A large portion of the county’s budget covers programs or services required by state and federal law. The Board of Supervisors has little discretion or control over these costs and/or level of services.
In addition to mandates, federal or state courts may issue an order or ruling which requires the county to finance a particular program or service. The service then becomes a mandate for county funding.
Appropriations Limit (Gann Limit)
In 1979 the voters of California approved Proposition 4, which established appropriation limits. This initiative, now article XIIIB of the State Constitution, limits annual authority to spend “proceeds of taxes” by the state, counties, cities, public schools, and special districts. The appropriation limit is adjusted annually for changes in inflation and population. The voters may approve an override to increase the appropriation limit for up to four years.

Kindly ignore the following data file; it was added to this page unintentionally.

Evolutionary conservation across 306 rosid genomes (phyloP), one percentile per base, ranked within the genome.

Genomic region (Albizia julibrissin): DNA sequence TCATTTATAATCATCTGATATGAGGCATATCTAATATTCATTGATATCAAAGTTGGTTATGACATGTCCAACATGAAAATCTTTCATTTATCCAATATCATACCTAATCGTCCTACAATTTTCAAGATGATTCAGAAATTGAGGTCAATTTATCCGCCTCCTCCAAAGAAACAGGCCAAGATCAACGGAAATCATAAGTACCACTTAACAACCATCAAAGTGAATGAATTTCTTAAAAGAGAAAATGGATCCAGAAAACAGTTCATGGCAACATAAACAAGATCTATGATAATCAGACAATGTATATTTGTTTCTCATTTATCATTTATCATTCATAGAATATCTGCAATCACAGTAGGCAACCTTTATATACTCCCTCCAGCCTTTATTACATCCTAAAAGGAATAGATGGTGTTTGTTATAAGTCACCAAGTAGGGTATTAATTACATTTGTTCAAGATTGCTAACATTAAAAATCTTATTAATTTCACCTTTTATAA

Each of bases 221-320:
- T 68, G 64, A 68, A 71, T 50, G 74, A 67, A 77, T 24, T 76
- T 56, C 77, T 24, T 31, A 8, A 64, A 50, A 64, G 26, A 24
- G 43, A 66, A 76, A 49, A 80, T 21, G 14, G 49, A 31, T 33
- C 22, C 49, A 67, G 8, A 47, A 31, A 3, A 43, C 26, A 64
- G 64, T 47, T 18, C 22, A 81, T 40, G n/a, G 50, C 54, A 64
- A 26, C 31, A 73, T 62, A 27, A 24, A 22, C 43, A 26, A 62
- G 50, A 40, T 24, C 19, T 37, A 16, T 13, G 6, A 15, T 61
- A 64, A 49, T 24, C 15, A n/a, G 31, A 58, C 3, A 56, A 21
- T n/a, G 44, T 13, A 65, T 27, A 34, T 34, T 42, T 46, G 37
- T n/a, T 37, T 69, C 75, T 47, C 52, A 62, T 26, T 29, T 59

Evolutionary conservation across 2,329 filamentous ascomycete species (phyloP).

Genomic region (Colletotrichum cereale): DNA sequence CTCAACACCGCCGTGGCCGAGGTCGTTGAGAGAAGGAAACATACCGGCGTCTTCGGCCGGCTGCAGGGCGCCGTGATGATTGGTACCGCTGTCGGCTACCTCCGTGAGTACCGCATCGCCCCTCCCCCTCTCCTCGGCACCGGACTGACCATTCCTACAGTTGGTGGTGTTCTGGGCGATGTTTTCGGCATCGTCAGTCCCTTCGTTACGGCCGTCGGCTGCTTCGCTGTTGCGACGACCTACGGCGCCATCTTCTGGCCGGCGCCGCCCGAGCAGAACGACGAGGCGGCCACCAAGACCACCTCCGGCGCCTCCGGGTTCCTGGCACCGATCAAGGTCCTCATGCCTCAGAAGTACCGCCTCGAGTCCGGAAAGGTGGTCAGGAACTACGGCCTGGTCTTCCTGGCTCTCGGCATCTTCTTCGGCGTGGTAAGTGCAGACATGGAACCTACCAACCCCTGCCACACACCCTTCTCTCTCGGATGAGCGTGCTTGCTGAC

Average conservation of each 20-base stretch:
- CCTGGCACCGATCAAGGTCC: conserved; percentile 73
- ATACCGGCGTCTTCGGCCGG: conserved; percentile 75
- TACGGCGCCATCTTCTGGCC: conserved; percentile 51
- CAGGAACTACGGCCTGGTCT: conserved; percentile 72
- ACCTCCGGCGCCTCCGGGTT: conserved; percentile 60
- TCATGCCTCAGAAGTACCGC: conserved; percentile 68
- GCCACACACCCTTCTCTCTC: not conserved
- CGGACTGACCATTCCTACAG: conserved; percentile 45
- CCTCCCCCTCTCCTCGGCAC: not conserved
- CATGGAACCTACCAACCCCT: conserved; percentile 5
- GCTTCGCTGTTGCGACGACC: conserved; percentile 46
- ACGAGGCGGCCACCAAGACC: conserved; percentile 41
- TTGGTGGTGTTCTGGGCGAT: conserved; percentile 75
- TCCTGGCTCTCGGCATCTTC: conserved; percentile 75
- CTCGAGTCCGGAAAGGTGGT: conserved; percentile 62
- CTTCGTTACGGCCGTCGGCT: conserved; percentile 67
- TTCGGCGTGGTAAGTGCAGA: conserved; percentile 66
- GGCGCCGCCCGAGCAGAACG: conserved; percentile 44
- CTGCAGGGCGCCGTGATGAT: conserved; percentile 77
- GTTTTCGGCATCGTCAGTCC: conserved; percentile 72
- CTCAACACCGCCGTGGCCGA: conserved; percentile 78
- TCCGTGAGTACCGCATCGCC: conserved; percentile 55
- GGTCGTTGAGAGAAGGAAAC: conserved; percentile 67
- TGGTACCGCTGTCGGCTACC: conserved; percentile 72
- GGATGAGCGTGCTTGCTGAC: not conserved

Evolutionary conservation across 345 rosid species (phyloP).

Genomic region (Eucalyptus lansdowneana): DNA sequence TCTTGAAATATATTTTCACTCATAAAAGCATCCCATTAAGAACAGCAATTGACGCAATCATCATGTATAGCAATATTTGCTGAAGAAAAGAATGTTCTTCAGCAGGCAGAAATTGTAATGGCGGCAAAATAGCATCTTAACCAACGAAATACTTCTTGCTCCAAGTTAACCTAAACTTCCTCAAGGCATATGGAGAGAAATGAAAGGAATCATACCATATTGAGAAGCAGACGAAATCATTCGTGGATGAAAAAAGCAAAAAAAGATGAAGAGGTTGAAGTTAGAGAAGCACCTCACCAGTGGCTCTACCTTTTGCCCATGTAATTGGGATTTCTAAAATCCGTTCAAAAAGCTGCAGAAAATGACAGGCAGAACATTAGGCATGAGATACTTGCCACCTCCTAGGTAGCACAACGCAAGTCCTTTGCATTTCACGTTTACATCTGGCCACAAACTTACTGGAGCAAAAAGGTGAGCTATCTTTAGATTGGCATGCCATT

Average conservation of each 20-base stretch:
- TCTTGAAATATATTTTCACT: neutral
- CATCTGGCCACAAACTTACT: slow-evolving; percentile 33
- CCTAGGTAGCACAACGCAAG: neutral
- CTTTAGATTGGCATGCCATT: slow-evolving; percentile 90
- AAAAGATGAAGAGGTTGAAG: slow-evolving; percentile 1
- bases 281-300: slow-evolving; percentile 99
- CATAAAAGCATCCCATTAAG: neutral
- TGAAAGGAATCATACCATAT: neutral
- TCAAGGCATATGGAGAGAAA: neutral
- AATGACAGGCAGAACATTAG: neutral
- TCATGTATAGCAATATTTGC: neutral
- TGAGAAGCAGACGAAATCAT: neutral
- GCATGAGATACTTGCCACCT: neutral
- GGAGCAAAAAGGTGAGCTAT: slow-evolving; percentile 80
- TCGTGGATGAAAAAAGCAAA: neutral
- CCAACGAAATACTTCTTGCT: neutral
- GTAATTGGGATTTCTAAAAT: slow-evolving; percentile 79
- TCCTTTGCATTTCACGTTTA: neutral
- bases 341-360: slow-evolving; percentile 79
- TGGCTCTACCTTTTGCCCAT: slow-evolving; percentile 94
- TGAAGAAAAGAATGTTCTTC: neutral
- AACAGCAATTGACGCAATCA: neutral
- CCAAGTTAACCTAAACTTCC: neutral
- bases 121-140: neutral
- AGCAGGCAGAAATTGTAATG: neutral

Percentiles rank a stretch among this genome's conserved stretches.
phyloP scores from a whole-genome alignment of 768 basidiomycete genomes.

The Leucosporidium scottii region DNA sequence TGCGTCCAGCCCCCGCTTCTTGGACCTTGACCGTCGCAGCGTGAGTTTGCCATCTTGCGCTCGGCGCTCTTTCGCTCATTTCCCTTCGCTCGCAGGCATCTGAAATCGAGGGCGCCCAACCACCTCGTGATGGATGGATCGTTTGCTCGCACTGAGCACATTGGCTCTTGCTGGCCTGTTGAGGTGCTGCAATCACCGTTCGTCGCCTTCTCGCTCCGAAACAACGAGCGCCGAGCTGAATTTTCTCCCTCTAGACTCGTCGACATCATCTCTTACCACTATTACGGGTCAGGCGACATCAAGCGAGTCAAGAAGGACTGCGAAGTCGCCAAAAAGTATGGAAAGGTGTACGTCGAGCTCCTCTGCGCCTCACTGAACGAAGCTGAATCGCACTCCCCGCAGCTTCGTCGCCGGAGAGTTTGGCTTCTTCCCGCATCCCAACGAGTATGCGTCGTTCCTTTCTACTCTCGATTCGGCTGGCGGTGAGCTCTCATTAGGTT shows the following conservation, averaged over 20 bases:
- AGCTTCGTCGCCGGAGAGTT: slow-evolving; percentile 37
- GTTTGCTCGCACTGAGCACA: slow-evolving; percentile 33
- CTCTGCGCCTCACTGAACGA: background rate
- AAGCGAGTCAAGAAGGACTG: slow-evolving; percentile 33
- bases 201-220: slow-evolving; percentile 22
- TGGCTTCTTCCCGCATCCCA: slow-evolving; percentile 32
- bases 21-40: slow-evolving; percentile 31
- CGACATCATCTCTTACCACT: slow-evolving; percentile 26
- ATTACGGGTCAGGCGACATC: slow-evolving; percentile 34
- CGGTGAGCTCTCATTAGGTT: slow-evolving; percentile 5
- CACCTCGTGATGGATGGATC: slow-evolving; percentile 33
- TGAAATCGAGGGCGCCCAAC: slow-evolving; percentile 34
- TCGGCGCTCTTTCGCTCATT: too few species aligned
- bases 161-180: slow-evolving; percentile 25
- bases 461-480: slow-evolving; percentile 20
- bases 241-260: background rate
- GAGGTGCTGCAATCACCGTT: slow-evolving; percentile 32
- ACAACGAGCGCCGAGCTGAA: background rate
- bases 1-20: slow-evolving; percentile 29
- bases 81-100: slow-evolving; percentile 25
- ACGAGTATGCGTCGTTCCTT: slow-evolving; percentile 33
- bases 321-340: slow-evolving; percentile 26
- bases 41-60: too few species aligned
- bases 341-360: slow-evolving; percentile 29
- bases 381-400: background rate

Proposition 13 of 1978 and Proposition 62 of 1984 limit the ability of local government (including counties) to raise taxes without a vote of the people. Proposition 13 requires two-thirds approval by the voters to raise special taxes, and Proposition 62 requires a majority vote to raise general taxes. Proposition 13 affirmed the state’s authority to redistribute taxes collected among local entities. Starting in fiscal year 1992-93 the state shifted $2.5 billion of revenue from counties and other local governments to offset the states reduction of financial assistance to public schools. The County of Sonoma’s transfer is approximately $73 million annually.
In 1993, the voters approved continuation of a state wide one-half cent sales tax and dedicated the revenue to public safety purposes. This partially mitigated the effects of the loss of the state transfer of property tax revenue from local governments to balance the State budget. However, Prop 172 revenues are not available to fund services other than public safety.
Salaries and Benefits
Characteristic of any service provider, labor costs account for a large portion of operating costs. The county serves over 493,470 residents, and staff costs for services account for more than 55 percent of the budget. Changes in benefit costs and the collective bargaining process largely determine level of salary and benefit appropriations. Twelve separate unions and employee organizations represent Sonoma County employees.